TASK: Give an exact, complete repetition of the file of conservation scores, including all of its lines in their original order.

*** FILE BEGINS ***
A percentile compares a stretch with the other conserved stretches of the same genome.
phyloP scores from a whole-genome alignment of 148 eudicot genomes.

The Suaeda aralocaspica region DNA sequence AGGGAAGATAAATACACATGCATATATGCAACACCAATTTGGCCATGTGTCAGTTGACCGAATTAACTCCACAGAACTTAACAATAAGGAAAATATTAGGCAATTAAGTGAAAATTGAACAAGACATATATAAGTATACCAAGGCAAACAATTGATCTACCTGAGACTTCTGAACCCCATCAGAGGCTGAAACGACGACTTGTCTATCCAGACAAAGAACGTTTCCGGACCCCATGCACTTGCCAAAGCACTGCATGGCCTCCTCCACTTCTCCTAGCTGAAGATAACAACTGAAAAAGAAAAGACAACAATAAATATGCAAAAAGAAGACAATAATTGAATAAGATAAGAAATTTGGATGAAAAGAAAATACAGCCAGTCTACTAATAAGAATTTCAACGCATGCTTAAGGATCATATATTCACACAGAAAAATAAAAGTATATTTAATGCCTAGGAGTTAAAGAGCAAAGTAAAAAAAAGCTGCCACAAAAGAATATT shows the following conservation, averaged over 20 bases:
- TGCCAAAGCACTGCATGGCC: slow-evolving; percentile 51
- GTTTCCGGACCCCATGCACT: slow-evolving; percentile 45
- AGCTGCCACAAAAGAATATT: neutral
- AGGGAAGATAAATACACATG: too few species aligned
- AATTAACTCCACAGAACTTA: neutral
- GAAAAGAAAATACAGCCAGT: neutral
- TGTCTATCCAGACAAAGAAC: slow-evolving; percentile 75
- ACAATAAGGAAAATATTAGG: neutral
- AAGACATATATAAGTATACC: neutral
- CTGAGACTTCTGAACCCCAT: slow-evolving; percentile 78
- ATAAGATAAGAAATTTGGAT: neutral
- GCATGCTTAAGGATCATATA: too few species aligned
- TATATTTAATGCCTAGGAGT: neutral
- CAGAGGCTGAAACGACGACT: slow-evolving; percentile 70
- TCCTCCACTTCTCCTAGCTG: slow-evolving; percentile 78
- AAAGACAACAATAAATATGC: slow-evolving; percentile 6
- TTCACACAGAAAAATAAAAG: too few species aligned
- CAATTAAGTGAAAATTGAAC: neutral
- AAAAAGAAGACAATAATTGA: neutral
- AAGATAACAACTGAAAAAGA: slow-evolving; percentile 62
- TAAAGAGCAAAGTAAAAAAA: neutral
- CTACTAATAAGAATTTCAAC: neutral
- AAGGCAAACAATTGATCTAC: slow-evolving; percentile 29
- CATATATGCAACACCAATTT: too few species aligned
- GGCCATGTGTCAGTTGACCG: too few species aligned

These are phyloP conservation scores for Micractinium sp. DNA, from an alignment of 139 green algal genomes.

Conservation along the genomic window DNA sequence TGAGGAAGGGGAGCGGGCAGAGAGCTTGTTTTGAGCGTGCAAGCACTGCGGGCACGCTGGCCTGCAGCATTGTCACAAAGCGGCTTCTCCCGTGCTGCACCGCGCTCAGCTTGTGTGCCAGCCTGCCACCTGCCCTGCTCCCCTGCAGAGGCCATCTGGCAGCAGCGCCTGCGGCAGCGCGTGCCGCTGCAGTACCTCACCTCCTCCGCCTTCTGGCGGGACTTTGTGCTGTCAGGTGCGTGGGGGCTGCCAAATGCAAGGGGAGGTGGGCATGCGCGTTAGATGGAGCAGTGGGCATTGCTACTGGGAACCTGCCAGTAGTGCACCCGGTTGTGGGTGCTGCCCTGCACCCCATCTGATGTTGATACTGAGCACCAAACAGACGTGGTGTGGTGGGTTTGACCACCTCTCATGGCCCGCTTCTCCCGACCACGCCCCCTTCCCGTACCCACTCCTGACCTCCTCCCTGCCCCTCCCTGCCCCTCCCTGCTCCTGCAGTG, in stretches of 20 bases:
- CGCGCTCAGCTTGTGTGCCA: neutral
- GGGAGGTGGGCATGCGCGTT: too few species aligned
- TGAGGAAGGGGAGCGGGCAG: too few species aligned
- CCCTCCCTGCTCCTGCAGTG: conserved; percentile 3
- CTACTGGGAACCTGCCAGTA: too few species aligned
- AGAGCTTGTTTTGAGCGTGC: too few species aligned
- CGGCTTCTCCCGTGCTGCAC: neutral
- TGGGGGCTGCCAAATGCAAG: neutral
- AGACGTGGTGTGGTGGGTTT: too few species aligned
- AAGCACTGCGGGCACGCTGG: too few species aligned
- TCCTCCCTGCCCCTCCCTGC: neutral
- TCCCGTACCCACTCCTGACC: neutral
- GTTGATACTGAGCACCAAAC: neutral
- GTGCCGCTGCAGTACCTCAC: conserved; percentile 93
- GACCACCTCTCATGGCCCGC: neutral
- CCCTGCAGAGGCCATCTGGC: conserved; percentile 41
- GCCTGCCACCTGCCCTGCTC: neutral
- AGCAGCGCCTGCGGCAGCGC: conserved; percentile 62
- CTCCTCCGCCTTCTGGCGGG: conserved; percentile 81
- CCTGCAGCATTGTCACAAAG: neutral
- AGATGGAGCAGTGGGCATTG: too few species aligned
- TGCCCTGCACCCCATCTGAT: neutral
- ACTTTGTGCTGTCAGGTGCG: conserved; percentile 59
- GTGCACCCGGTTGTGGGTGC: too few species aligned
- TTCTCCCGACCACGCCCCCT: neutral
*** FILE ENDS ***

A percentile compares a stretch with the other conserved stretches of the same genome.
phyloP scores from a whole-genome alignment of 148 eudicot genomes.

The Suaeda aralocaspica region DNA sequence AGGGAAGATAAATACACATGCATATATGCAACACCAATTTGGCCATGTGTCAGTTGACCGAATTAACTCCACAGAACTTAACAATAAGGAAAATATTAGGCAATTAAGTGAAAATTGAACAAGACATATATAAGTATACCAAGGCAAACAATTGATCTACCTGAGACTTCTGAACCCCATCAGAGGCTGAAACGACGACTTGTCTATCCAGACAAAGAACGTTTCCGGACCCCATGCACTTGCCAAAGCACTGCATGGCCTCCTCCACTTCTCCTAGCTGAAGATAACAACTGAAAAAGAAAAGACAACAATAAATATGCAAAAAGAAGACAATAATTGAATAAGATAAGAAATTTGGATGAAAAGAAAATACAGCCAGTCTACTAATAAGAATTTCAACGCATGCTTAAGGATCATATATTCACACAGAAAAATAAAAGTATATTTAATGCCTAGGAGTTAAAGAGCAAAGTAAAAAAAAGCTGCCACAAAAGAATATT shows the following conservation, averaged over 20 bases:
- TGCCAAAGCACTGCATGGCC: slow-evolving; percentile 51
- GTTTCCGGACCCCATGCACT: slow-evolving; percentile 45
- AGCTGCCACAAAAGAATATT: neutral
- AGGGAAGATAAATACACATG: too few species aligned
- AATTAACTCCACAGAACTTA: neutral
- GAAAAGAAAATACAGCCAGT: neutral
- TGTCTATCCAGACAAAGAAC: slow-evolving; percentile 75
- ACAATAAGGAAAATATTAGG: neutral
- AAGACATATATAAGTATACC: neutral
- CTGAGACTTCTGAACCCCAT: slow-evolving; percentile 78
- ATAAGATAAGAAATTTGGAT: neutral
- GCATGCTTAAGGATCATATA: too few species aligned
- TATATTTAATGCCTAGGAGT: neutral
- CAGAGGCTGAAACGACGACT: slow-evolving; percentile 70
- TCCTCCACTTCTCCTAGCTG: slow-evolving; percentile 78
- AAAGACAACAATAAATATGC: slow-evolving; percentile 6
- TTCACACAGAAAAATAAAAG: too few species aligned
- CAATTAAGTGAAAATTGAAC: neutral
- AAAAAGAAGACAATAATTGA: neutral
- AAGATAACAACTGAAAAAGA: slow-evolving; percentile 62
- TAAAGAGCAAAGTAAAAAAA: neutral
- CTACTAATAAGAATTTCAAC: neutral
- AAGGCAAACAATTGATCTAC: slow-evolving; percentile 29
- CATATATGCAACACCAATTT: too few species aligned
- GGCCATGTGTCAGTTGACCG: too few species aligned

These are phyloP conservation scores for Micractinium sp. DNA, from an alignment of 139 green algal genomes.

Conservation along the genomic window DNA sequence TGAGGAAGGGGAGCGGGCAGAGAGCTTGTTTTGAGCGTGCAAGCACTGCGGGCACGCTGGCCTGCAGCATTGTCACAAAGCGGCTTCTCCCGTGCTGCACCGCGCTCAGCTTGTGTGCCAGCCTGCCACCTGCCCTGCTCCCCTGCAGAGGCCATCTGGCAGCAGCGCCTGCGGCAGCGCGTGCCGCTGCAGTACCTCACCTCCTCCGCCTTCTGGCGGGACTTTGTGCTGTCAGGTGCGTGGGGGCTGCCAAATGCAAGGGGAGGTGGGCATGCGCGTTAGATGGAGCAGTGGGCATTGCTACTGGGAACCTGCCAGTAGTGCACCCGGTTGTGGGTGCTGCCCTGCACCCCATCTGATGTTGATACTGAGCACCAAACAGACGTGGTGTGGTGGGTTTGACCACCTCTCATGGCCCGCTTCTCCCGACCACGCCCCCTTCCCGTACCCACTCCTGACCTCCTCCCTGCCCCTCCCTGCCCCTCCCTGCTCCTGCAGTG, in stretches of 20 bases:
- CGCGCTCAGCTTGTGTGCCA: neutral
- GGGAGGTGGGCATGCGCGTT: too few species aligned
- TGAGGAAGGGGAGCGGGCAG: too few species aligned
- CCCTCCCTGCTCCTGCAGTG: conserved; percentile 3
- CTACTGGGAACCTGCCAGTA: too few species aligned
- AGAGCTTGTTTTGAGCGTGC: too few species aligned
- CGGCTTCTCCCGTGCTGCAC: neutral
- TGGGGGCTGCCAAATGCAAG: neutral
- AGACGTGGTGTGGTGGGTTT: too few species aligned
- AAGCACTGCGGGCACGCTGG: too few species aligned
- TCCTCCCTGCCCCTCCCTGC: neutral
- TCCCGTACCCACTCCTGACC: neutral
- GTTGATACTGAGCACCAAAC: neutral
- GTGCCGCTGCAGTACCTCAC: conserved; percentile 93
- GACCACCTCTCATGGCCCGC: neutral
- CCCTGCAGAGGCCATCTGGC: conserved; percentile 41
- GCCTGCCACCTGCCCTGCTC: neutral
- AGCAGCGCCTGCGGCAGCGC: conserved; percentile 62
- CTCCTCCGCCTTCTGGCGGG: conserved; percentile 81
- CCTGCAGCATTGTCACAAAG: neutral
- AGATGGAGCAGTGGGCATTG: too few species aligned
- TGCCCTGCACCCCATCTGAT: neutral
- ACTTTGTGCTGTCAGGTGCG: conserved; percentile 59
- GTGCACCCGGTTGTGGGTGC: too few species aligned
- TTCTCCCGACCACGCCCCCT: neutral